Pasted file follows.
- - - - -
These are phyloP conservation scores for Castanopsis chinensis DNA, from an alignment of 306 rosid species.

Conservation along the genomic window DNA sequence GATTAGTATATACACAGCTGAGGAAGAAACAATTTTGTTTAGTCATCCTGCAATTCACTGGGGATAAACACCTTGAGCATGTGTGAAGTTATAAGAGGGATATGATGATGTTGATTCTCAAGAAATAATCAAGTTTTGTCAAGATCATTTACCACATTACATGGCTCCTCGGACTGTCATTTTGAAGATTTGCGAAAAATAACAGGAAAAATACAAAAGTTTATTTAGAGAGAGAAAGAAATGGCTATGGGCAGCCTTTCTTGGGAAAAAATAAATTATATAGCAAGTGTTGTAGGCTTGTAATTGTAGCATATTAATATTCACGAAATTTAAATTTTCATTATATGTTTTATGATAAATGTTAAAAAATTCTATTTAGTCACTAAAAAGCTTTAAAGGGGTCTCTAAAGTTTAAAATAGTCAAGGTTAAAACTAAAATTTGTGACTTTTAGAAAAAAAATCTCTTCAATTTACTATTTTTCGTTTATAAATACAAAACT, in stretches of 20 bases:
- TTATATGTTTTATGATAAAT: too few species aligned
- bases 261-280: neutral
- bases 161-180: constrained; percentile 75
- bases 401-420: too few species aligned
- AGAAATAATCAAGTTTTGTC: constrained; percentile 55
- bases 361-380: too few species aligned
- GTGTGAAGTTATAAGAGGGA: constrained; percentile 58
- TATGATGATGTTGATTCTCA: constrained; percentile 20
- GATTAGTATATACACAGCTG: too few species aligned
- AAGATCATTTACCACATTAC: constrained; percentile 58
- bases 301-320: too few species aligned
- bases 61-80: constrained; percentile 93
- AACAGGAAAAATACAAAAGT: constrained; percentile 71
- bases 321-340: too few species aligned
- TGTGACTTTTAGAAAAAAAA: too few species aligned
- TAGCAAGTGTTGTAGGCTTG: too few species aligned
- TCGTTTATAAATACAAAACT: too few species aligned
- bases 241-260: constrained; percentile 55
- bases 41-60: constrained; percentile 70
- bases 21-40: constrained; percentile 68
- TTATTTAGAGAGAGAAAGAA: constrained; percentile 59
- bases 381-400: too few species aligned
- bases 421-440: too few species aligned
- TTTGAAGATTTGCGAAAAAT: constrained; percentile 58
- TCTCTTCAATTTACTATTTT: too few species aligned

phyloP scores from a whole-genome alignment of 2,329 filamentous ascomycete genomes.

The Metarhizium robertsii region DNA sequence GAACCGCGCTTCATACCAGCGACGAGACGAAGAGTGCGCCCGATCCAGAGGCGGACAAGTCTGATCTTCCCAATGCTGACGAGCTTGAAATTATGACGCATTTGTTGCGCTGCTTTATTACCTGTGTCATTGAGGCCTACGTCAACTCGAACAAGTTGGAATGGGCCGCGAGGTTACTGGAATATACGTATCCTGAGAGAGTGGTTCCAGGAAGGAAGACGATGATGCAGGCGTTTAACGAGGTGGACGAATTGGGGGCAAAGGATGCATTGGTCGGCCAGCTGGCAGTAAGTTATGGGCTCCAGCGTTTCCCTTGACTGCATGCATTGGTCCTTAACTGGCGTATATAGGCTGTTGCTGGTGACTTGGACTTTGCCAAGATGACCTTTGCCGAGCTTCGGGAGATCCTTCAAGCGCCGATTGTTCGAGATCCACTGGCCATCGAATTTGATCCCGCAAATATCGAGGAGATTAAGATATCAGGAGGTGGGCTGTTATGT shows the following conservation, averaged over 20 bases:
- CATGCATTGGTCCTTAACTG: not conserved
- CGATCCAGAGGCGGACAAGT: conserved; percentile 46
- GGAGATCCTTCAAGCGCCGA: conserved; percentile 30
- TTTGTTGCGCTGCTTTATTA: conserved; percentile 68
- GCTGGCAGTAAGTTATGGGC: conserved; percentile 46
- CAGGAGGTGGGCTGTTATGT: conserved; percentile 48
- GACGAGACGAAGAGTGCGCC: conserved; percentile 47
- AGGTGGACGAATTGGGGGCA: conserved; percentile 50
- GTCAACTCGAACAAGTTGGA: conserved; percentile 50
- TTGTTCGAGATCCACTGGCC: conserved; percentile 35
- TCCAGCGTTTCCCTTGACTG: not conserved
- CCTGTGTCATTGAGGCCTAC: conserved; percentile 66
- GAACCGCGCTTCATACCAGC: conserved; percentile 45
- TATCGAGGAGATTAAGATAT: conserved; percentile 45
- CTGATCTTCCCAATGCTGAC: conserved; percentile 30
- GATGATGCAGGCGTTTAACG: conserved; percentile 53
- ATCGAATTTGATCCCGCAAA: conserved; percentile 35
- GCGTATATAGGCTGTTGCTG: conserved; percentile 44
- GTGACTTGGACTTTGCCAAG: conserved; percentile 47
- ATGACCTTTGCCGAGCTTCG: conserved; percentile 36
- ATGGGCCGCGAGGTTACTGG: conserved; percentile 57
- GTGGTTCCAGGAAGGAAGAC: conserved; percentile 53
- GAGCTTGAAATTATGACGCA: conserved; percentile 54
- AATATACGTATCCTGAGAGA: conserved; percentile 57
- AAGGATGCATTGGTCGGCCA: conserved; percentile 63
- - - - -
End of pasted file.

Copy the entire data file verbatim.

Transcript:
These are phyloP conservation scores for Castanopsis chinensis DNA, from an alignment of 306 rosid species.

Conservation along the genomic window DNA sequence GATTAGTATATACACAGCTGAGGAAGAAACAATTTTGTTTAGTCATCCTGCAATTCACTGGGGATAAACACCTTGAGCATGTGTGAAGTTATAAGAGGGATATGATGATGTTGATTCTCAAGAAATAATCAAGTTTTGTCAAGATCATTTACCACATTACATGGCTCCTCGGACTGTCATTTTGAAGATTTGCGAAAAATAACAGGAAAAATACAAAAGTTTATTTAGAGAGAGAAAGAAATGGCTATGGGCAGCCTTTCTTGGGAAAAAATAAATTATATAGCAAGTGTTGTAGGCTTGTAATTGTAGCATATTAATATTCACGAAATTTAAATTTTCATTATATGTTTTATGATAAATGTTAAAAAATTCTATTTAGTCACTAAAAAGCTTTAAAGGGGTCTCTAAAGTTTAAAATAGTCAAGGTTAAAACTAAAATTTGTGACTTTTAGAAAAAAAATCTCTTCAATTTACTATTTTTCGTTTATAAATACAAAACT, in stretches of 20 bases:
- TTATATGTTTTATGATAAAT: too few species aligned
- bases 261-280: neutral
- bases 161-180: constrained; percentile 75
- bases 401-420: too few species aligned
- AGAAATAATCAAGTTTTGTC: constrained; percentile 55
- bases 361-380: too few species aligned
- GTGTGAAGTTATAAGAGGGA: constrained; percentile 58
- TATGATGATGTTGATTCTCA: constrained; percentile 20
- GATTAGTATATACACAGCTG: too few species aligned
- AAGATCATTTACCACATTAC: constrained; percentile 58
- bases 301-320: too few species aligned
- bases 61-80: constrained; percentile 93
- AACAGGAAAAATACAAAAGT: constrained; percentile 71
- bases 321-340: too few species aligned
- TGTGACTTTTAGAAAAAAAA: too few species aligned
- TAGCAAGTGTTGTAGGCTTG: too few species aligned
- TCGTTTATAAATACAAAACT: too few species aligned
- bases 241-260: constrained; percentile 55
- bases 41-60: constrained; percentile 70
- bases 21-40: constrained; percentile 68
- TTATTTAGAGAGAGAAAGAA: constrained; percentile 59
- bases 381-400: too few species aligned
- bases 421-440: too few species aligned
- TTTGAAGATTTGCGAAAAAT: constrained; percentile 58
- TCTCTTCAATTTACTATTTT: too few species aligned

phyloP scores from a whole-genome alignment of 2,329 filamentous ascomycete genomes.

The Metarhizium robertsii region DNA sequence GAACCGCGCTTCATACCAGCGACGAGACGAAGAGTGCGCCCGATCCAGAGGCGGACAAGTCTGATCTTCCCAATGCTGACGAGCTTGAAATTATGACGCATTTGTTGCGCTGCTTTATTACCTGTGTCATTGAGGCCTACGTCAACTCGAACAAGTTGGAATGGGCCGCGAGGTTACTGGAATATACGTATCCTGAGAGAGTGGTTCCAGGAAGGAAGACGATGATGCAGGCGTTTAACGAGGTGGACGAATTGGGGGCAAAGGATGCATTGGTCGGCCAGCTGGCAGTAAGTTATGGGCTCCAGCGTTTCCCTTGACTGCATGCATTGGTCCTTAACTGGCGTATATAGGCTGTTGCTGGTGACTTGGACTTTGCCAAGATGACCTTTGCCGAGCTTCGGGAGATCCTTCAAGCGCCGATTGTTCGAGATCCACTGGCCATCGAATTTGATCCCGCAAATATCGAGGAGATTAAGATATCAGGAGGTGGGCTGTTATGT shows the following conservation, averaged over 20 bases:
- CATGCATTGGTCCTTAACTG: not conserved
- CGATCCAGAGGCGGACAAGT: conserved; percentile 46
- GGAGATCCTTCAAGCGCCGA: conserved; percentile 30
- TTTGTTGCGCTGCTTTATTA: conserved; percentile 68
- GCTGGCAGTAAGTTATGGGC: conserved; percentile 46
- CAGGAGGTGGGCTGTTATGT: conserved; percentile 48
- GACGAGACGAAGAGTGCGCC: conserved; percentile 47
- AGGTGGACGAATTGGGGGCA: conserved; percentile 50
- GTCAACTCGAACAAGTTGGA: conserved; percentile 50
- TTGTTCGAGATCCACTGGCC: conserved; percentile 35
- TCCAGCGTTTCCCTTGACTG: not conserved
- CCTGTGTCATTGAGGCCTAC: conserved; percentile 66
- GAACCGCGCTTCATACCAGC: conserved; percentile 45
- TATCGAGGAGATTAAGATAT: conserved; percentile 45
- CTGATCTTCCCAATGCTGAC: conserved; percentile 30
- GATGATGCAGGCGTTTAACG: conserved; percentile 53
- ATCGAATTTGATCCCGCAAA: conserved; percentile 35
- GCGTATATAGGCTGTTGCTG: conserved; percentile 44
- GTGACTTGGACTTTGCCAAG: conserved; percentile 47
- ATGACCTTTGCCGAGCTTCG: conserved; percentile 36
- ATGGGCCGCGAGGTTACTGG: conserved; percentile 57
- GTGGTTCCAGGAAGGAAGAC: conserved; percentile 53
- GAGCTTGAAATTATGACGCA: conserved; percentile 54
- AATATACGTATCCTGAGAGA: conserved; percentile 57
- AAGGATGCATTGGTCGGCCA: conserved; percentile 63